Attention oil explorers: Alaska officials have three flavors of SALSA they would like you to try.
Painful puns aside, Department of Natural Resources officials for the first time have put together large chunks of available North Slope acreage that will each be auctioned off with a single bid during the state's annual fall lease sales held by the Division of Oil and Gas.
The three Special Alaska Lease Sale Areas, or SALSAs, are some of the only remaining swaths of unspoken-for acreage in the middle of one of the country's pre-eminent hydrocarbon basins, and they come with a starter kit of data to inform drilling that any wildcatter should love.
The idea to auction off tracts of leases via a single bid was borne out of discussions about how the state could use the massive amounts of 3D seismic data, well logs and other typically proprietary information that has become publicly available over the past few years.
"You've got a whole bunch of treasure chests of gold in a dark forest and somebody's wandering around aimlessly in the dark — here's a flashlight. This might help you just a little bit. It's a search tool that also focuses people around the particular areas that we want to promote interest in," said Deputy DNR Commissioner Mark Wiggin.
While the refundable oil and gas tax credit program the state started in 2003 ultimately grew into something that was just too expensive to continue — the Legislature killed it last year — part of the deal of the program was that the data gathered in part with the state's assistance would become public after a 10-year period.
And the state's team of petroleum geologists and software experts has organized that information so it's much easier to locate and use for anyone interested in exploring the Slope.
"The 3D seismic data is kind of what got us rolling to find its highest use," said Oil and Gas Geologist Kevin Frank.
The three SALSAs, starting from the west, include the state waters of Harrison Bay on the Beaufort Sea at 66,430 acres; part of Gwydyr Bay and adjacent onshore areas near the manmade Northstar Island field totaling 23,040 acres; and an area of 30,720 acres dubbed Storms immediately south of Prudhoe Bay.
Each is accompanied by a 3D seismic data set that has become public within the last four years.
But wait, there's more.
The Division of Oil and Gas group also compiled all of the lease and land records for the SALSAs in addition to all the data available from exploration wells drilled in an around those areas into a "one-stop shop" of sorts for anyone who is sick of counting sheep to easily peruse.
"There's always a team of folks that are looking at things, so we're trying to provide what would be important for a team that's doing exploration. At some point you want to know what's the underlying info for the lands and that's what this and these tools get you," Frank said.
Much of the well data is from Alaska Oil and Gas Conservation Commission records, but a lot also comes from the state Geologic Materials Center.
However, Frank added that there are also web links to any references made to exploration well tests in news articles — largely from the Journal's friendly competitors at Petroleum News — or any other public reports.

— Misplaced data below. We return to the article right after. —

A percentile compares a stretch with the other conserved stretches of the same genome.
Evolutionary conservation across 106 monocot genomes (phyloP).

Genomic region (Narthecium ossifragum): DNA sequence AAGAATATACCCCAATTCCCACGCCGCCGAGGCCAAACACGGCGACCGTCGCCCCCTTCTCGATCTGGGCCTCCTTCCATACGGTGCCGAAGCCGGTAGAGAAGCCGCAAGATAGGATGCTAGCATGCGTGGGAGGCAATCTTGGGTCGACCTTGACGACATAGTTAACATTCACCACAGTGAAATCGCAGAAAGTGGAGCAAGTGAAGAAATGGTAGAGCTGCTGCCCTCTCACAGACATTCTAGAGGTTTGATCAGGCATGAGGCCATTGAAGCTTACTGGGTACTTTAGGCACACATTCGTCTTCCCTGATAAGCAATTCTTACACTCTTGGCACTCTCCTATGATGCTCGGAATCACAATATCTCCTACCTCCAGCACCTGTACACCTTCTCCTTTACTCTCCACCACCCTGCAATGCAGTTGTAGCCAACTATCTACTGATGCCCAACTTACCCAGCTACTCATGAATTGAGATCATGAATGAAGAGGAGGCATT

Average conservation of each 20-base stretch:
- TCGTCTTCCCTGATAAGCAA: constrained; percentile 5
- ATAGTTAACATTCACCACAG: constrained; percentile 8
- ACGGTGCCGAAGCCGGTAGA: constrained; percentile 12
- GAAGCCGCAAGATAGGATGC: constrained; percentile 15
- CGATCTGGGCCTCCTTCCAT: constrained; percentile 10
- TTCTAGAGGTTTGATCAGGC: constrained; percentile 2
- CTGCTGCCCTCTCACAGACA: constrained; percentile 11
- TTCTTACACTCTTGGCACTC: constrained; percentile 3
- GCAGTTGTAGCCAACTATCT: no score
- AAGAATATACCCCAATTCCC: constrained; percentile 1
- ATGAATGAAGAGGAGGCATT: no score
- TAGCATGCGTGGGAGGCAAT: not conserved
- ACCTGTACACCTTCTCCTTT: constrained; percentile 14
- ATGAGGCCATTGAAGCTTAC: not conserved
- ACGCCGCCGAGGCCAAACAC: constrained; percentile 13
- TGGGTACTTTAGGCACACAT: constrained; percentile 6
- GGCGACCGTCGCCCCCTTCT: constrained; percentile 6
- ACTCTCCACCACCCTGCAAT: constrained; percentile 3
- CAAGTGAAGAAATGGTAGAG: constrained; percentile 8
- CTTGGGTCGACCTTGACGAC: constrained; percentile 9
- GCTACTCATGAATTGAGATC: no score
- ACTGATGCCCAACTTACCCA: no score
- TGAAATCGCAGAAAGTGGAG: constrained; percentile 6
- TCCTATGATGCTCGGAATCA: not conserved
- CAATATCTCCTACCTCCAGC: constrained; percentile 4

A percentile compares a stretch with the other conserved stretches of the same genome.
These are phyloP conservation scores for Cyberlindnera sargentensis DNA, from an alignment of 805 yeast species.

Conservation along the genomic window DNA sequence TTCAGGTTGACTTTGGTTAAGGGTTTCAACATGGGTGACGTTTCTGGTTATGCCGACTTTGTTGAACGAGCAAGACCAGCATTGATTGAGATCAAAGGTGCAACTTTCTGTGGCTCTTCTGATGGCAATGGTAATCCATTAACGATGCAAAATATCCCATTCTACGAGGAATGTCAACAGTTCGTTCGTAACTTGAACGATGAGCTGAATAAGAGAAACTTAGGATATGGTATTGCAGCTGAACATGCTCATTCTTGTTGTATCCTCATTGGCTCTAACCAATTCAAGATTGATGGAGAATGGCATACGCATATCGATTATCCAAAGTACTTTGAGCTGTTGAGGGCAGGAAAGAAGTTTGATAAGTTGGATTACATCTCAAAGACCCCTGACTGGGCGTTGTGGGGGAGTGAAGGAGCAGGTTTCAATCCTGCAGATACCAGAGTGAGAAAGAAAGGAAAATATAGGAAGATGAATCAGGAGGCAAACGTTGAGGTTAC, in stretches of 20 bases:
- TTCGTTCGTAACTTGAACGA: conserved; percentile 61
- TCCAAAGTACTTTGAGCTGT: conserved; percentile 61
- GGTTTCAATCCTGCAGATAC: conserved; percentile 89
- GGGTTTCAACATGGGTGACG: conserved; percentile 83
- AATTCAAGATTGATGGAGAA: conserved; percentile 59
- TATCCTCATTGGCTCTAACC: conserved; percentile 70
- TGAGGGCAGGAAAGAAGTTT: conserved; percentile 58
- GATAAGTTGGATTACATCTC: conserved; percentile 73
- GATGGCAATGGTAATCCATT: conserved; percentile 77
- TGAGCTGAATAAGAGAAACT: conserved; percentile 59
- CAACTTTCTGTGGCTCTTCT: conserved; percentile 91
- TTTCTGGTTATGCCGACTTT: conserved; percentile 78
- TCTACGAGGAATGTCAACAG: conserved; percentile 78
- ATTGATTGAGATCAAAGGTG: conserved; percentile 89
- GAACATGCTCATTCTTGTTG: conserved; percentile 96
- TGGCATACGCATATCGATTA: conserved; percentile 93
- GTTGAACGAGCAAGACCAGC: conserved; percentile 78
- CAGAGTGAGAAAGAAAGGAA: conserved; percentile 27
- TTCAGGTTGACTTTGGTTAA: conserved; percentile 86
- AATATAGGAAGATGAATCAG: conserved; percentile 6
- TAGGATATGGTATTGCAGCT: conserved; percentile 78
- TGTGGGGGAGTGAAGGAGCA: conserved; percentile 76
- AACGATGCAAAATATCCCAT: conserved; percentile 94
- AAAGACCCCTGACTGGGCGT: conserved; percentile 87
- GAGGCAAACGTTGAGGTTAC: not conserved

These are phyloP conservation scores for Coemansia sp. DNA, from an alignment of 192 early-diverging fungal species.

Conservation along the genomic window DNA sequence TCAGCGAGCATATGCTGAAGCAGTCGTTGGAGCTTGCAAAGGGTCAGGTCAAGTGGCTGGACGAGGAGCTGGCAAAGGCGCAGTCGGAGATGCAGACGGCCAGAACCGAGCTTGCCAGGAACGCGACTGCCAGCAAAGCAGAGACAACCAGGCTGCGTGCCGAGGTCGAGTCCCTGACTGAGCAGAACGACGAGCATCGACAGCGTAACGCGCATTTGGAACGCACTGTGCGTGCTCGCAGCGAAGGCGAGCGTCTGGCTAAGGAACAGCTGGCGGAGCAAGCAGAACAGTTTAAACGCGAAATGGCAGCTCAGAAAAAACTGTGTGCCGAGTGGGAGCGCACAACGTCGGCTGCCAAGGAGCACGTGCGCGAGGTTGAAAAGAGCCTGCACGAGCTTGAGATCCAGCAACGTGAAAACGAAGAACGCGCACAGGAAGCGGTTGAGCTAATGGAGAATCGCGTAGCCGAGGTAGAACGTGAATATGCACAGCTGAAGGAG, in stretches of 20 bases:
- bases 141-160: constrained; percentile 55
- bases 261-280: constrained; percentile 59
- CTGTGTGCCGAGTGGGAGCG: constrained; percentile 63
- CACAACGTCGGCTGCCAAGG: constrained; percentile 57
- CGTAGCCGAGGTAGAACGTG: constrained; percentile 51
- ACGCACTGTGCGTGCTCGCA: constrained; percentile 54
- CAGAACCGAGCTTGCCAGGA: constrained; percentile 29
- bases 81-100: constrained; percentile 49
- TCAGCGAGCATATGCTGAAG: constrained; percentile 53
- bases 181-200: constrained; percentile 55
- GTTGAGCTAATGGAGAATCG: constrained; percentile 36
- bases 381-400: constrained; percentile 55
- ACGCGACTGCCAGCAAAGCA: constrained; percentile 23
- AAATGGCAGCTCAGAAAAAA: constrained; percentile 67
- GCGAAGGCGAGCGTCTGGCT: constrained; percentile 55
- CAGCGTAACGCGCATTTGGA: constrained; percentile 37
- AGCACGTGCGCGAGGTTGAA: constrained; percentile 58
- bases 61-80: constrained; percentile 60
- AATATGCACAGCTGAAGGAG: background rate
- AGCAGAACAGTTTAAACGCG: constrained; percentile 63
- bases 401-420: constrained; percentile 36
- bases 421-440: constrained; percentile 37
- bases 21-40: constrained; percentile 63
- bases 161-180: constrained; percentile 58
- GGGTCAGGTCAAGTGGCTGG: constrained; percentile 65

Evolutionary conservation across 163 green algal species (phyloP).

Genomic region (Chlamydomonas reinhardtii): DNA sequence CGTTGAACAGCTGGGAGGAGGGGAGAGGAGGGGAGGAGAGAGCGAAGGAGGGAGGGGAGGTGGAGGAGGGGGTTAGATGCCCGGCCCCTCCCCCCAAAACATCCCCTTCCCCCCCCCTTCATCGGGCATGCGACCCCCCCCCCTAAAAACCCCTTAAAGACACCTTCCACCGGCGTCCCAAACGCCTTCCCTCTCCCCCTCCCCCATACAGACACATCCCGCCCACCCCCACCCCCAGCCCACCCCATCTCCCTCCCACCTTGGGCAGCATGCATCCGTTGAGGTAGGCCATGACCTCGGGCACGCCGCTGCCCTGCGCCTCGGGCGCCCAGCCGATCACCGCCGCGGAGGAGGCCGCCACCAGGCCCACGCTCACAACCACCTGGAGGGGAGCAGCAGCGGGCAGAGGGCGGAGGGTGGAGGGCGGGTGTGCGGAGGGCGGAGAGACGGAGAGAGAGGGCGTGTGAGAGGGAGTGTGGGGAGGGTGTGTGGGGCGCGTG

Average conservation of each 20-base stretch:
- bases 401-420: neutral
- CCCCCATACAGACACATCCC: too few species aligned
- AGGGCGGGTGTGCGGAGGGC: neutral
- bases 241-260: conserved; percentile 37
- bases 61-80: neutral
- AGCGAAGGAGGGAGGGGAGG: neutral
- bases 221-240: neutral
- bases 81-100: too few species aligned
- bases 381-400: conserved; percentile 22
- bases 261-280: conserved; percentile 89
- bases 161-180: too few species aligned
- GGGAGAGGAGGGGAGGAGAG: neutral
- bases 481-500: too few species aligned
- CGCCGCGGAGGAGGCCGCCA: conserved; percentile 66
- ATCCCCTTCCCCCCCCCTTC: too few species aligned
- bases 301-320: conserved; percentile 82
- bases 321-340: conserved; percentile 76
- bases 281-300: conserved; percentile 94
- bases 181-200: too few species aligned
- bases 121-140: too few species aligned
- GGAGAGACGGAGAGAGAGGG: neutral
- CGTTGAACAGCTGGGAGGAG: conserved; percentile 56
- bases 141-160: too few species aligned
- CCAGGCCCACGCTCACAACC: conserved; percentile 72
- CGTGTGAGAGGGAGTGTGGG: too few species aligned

Cumulatively, the well data is presented in ways that indicate what geologic formation was targeted when the well was drilled, as well as whether or not mud and resistivity logs or core chips and analyses are available for a particular well.
"You can imagine if you don't know much about the Slope and you say, 'Shucks, I don't know where oil is'; this says, that's where oil is. We don't know the reservoir quality but we know based on the reports something flowed to the surface," Wiggin said.
The vast majority of the well information is free, but DNR is charging what Wiggin describes as a "handling fee" for the seismic data. That's because the state officials have spent significant amounts of time verifying the quality of the seismic data and money on new hard drives and servers to hold it.
The data set to one seismic shoot ate up 278 terabytes of hard drive space, according to Wiggin.
Frank described the seismic information as "like the free puppy" that comes with the occasional vet bill.
He noted that the tens of thousands of dollars in fees to access the 3D seismic should be compared against the tens of millions of dollars it would cost to shoot the areas and obtain the data.
A 162 square-mile seismic set shot over Harrison Bay in 2006 can be accessed for about $32,256, for example.
"Put your Visa number in and boom, you've got a seismic shoot," Wiggin remarked.
The final requirements for bidding on the SALSAs are still being hashed out; they'll be released in a public notice later in August, according to Frank, but the bids will be taken and opened as part of the regular North Slope and Beaufort Sea sales.
Neither Frank nor Wiggin were willing to say whether or not they have any expectations for the SALSA bids — Harrison Bay is in the part of the Slope that has become a hotbed for large Nanushuk formation oil finds.
"We're ready to be surprised anywhere different folks see different things and that's kind of the beauty of how this whole thing works," Frank said.
All of the SALSA information is available through the Document Library tab on the Division of Oil and Gas homepage.
Elwood Brehmer can be reached at firstname.lastname@example.org.